THE WITCHER III : WILD HUNT
Publisher Bandai Namco Developer CD Projekt Red Format PC, PS4, Xbox One Release February 24
The Witcher series has always had woman trouble. In the first game, Geralt collected a card for each of his sexual conquests. The Witcher
2’ s Triss was a CG centrefold in Polish Playboy, and teams at CD Projekt’s Warsaw HQ work under giant wall-hung prints of that issue’s cover. The Witcher III:
Wild Hunt was E3’s game of the show for many, but the same old problems remain. When Geralt Of Rivia rides on horseback into the bustling city of Novigrad, the first female voice we hear is that of a passerby. “You look sweaty. Fancy sweating on me?”
The ultimate objective of the lengthy quest that forms CD Projekt’s behind-closed-doors demo is an ashen-haired girl who, we will find out in close-up later on, has a nice bottom. Along the way, we meet three mystical women whose faces are covered by burlap sacks and are called Crones. This is the most beautiful and ambitious game CD Projekt has made yet, but the studio is lucky that Ubisoft’s showfloor gaffes hoovered up all the accusations of misogyny.
The game’s problems extend beyond the thematic. This 40-minute demo contains what is presented as a single example of CD Projekt’s new quest system but is in fact three traditional ones stitched end to end. After meeting an informant, we set out into swampland in search of a Godling – an endangered, boyish humanoid creature – who we’re told may be able to help. After clearing out a settlement of bandits (its sole inhabitant a woman who coquettishly invites us back for some tea later on) we find that he can, but he’s lost his voice, so we get it back by killing some harpies who are keeping it in a jar. He directs us to the Crones, who won’t speak to us until we’ve collected a debt from the alderman of a nearby village. He, in turn, needs help: some local evil force has been picking off villagers. We assist – first killing a werewolf, then an evil spirit that has possessed a tree – then collect the debt, return to the Crones, marvel at their dreadful Welsh accents and, at last, find the girl. Life in the Witcher III is an endless procession of trade and barter in which all we have to offer is death and a willingness to travel.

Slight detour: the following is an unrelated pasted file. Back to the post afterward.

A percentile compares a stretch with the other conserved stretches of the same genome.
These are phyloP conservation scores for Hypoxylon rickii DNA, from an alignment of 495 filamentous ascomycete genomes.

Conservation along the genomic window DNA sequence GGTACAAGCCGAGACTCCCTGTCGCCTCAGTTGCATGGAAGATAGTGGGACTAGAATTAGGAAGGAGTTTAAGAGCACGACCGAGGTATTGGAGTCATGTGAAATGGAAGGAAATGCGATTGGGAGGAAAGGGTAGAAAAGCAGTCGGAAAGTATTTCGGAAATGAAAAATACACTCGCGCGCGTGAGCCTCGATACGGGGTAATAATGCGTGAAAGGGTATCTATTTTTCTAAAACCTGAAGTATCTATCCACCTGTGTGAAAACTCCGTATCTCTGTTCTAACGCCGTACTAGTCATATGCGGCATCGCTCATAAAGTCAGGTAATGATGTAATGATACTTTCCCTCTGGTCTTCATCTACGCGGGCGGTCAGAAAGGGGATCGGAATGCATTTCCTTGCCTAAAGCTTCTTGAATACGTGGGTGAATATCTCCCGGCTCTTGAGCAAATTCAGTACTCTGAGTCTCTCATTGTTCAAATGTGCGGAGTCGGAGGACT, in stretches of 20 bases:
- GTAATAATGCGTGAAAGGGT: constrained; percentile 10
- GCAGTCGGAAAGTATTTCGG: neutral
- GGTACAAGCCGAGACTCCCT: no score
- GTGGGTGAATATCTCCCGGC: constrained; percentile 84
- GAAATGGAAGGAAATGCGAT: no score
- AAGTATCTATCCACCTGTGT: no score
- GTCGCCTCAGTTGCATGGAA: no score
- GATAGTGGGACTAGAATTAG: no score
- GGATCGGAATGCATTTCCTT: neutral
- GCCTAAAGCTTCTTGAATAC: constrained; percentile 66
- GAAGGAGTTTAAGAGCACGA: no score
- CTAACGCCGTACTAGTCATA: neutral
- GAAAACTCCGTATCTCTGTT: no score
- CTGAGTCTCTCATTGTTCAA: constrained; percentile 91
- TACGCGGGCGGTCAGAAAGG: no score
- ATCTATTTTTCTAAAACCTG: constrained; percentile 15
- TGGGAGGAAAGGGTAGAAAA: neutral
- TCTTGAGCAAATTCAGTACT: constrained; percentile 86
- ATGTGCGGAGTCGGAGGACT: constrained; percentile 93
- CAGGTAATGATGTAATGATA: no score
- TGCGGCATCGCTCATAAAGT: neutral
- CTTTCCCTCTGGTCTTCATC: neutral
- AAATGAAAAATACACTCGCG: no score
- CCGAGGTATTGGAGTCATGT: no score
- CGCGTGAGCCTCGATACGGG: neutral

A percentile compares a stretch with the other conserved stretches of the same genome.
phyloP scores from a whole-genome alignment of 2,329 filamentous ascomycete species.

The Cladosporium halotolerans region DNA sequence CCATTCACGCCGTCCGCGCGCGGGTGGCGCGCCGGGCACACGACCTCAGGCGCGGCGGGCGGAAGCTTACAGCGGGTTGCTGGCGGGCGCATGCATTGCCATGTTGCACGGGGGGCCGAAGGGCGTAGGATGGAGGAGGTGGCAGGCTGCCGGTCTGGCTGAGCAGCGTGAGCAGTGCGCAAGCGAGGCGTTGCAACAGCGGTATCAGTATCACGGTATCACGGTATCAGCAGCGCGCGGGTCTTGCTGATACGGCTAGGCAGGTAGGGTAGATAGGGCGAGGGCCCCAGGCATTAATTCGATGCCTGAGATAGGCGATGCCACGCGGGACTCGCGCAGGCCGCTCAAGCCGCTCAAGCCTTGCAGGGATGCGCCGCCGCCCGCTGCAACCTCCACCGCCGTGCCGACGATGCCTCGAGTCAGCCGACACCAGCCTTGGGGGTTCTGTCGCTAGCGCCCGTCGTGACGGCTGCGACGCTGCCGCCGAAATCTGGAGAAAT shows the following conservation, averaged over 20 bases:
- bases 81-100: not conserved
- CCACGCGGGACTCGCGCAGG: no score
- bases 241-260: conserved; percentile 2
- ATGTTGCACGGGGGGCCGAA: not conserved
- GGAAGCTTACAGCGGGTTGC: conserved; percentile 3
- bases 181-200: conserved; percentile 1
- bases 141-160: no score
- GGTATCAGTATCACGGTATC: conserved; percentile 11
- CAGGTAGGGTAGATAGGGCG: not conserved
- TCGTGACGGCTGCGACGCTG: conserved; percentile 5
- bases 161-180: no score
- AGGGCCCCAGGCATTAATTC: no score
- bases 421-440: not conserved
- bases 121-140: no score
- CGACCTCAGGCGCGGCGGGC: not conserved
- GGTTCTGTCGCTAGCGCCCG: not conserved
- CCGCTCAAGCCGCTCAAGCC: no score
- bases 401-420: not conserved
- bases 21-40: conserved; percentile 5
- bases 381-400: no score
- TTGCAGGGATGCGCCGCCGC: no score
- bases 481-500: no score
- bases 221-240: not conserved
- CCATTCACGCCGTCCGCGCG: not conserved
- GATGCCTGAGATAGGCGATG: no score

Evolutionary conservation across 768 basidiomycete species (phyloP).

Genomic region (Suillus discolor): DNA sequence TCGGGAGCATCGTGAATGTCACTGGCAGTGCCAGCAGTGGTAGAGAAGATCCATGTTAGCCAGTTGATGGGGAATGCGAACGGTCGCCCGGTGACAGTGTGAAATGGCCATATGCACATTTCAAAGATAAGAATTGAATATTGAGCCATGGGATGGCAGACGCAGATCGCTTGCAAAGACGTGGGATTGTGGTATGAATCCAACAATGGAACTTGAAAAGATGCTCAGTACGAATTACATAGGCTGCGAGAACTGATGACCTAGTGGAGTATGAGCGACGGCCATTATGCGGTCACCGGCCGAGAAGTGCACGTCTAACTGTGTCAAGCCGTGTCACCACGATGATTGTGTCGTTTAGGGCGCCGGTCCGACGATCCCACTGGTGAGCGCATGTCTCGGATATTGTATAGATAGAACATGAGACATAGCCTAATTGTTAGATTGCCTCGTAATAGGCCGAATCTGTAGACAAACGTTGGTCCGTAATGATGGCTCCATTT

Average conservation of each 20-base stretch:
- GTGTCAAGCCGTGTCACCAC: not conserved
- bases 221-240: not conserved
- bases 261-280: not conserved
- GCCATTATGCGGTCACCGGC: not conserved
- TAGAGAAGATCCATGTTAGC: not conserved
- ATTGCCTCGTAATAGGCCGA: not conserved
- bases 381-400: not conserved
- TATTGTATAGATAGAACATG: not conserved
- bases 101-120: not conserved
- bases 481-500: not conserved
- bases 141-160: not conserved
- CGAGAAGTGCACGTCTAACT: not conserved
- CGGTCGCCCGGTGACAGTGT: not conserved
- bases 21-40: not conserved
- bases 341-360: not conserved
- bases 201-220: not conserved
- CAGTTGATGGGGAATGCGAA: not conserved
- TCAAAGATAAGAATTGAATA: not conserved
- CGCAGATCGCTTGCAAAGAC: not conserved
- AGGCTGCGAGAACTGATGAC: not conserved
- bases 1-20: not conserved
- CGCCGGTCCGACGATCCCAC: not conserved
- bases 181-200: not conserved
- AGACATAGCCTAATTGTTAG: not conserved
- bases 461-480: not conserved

Swordplay has, at least, been much improved. It’s slowpaced, deliberate and fluidly animated, but Geralt’s arsenal of spells are clearly more powerful than either his steel or silver blades. It’s a fine-looking game, too, but nowhere near as fine as the new trailer shown at the demo’s end suggests. A delay to February means there’s still time to sort that out, but we suspect it’s already too late for the women.
More sex and stabbing than spells ’n’ elves, The
Witcher is a hardboiled take on high fantasy in the style of Conan The Barbarian, setting it apart from DragonAge, despite their similarities when viewed from afar